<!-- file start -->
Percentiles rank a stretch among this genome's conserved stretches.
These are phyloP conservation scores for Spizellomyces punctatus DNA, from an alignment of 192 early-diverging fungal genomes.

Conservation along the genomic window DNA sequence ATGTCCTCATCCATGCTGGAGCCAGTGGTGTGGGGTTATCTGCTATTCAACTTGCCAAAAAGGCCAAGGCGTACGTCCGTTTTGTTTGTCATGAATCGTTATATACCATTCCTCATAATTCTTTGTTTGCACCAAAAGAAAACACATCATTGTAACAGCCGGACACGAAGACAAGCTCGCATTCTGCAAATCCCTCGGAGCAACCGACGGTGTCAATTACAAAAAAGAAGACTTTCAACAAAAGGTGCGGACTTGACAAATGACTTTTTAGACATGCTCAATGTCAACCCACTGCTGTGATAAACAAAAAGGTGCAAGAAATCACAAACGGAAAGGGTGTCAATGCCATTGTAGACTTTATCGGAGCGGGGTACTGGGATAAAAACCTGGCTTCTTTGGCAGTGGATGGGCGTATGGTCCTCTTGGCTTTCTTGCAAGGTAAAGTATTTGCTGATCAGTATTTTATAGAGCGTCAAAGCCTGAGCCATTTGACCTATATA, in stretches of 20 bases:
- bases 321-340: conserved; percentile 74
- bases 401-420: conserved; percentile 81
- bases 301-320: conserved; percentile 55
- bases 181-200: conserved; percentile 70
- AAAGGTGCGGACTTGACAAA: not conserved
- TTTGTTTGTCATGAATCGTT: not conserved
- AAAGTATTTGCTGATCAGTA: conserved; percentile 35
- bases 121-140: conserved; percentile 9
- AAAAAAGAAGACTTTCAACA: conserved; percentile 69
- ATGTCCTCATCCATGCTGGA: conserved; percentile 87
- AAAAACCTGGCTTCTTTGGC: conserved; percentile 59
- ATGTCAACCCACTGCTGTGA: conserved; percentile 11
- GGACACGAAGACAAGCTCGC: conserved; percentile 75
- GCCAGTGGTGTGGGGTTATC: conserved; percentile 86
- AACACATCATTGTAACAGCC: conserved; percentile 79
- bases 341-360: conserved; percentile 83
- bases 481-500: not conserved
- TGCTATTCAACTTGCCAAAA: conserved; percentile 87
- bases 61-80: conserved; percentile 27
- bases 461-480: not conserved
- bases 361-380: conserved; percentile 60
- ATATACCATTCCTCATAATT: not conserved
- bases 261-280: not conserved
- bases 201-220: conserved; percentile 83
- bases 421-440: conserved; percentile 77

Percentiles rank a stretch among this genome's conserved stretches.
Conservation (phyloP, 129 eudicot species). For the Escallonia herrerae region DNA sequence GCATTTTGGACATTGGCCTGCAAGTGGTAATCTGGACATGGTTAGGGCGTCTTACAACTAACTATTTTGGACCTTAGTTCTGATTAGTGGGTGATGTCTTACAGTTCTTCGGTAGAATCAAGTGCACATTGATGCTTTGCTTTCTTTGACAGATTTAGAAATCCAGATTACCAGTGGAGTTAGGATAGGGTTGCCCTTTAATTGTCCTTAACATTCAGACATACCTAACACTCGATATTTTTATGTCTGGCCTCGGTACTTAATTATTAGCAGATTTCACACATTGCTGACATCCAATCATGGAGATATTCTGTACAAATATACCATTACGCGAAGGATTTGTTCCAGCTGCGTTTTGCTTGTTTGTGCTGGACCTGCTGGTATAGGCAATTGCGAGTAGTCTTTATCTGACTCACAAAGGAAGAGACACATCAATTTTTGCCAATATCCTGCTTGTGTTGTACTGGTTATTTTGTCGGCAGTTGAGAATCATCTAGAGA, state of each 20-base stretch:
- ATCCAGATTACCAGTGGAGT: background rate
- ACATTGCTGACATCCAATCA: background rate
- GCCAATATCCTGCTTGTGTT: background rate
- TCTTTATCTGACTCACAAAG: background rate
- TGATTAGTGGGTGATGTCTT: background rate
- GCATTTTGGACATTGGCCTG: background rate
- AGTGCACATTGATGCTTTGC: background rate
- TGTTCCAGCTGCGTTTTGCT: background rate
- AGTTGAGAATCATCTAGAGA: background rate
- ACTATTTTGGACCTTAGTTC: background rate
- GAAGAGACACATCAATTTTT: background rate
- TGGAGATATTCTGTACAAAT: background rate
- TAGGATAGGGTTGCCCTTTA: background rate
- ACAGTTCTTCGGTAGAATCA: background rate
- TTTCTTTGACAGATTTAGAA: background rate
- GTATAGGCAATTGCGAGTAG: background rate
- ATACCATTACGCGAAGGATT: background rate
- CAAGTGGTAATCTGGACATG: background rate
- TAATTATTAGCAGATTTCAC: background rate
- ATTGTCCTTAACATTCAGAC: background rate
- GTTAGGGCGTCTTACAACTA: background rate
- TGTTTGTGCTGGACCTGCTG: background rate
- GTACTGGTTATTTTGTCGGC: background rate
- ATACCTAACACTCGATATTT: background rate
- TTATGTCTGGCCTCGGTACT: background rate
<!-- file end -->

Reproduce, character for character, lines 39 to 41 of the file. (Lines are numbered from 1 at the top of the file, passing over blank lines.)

- AGTTGAGAATCATCTAGAGA: background rate
- ACTATTTTGGACCTTAGTTC: background rate
- GAAGAGACACATCAATTTTT: background rate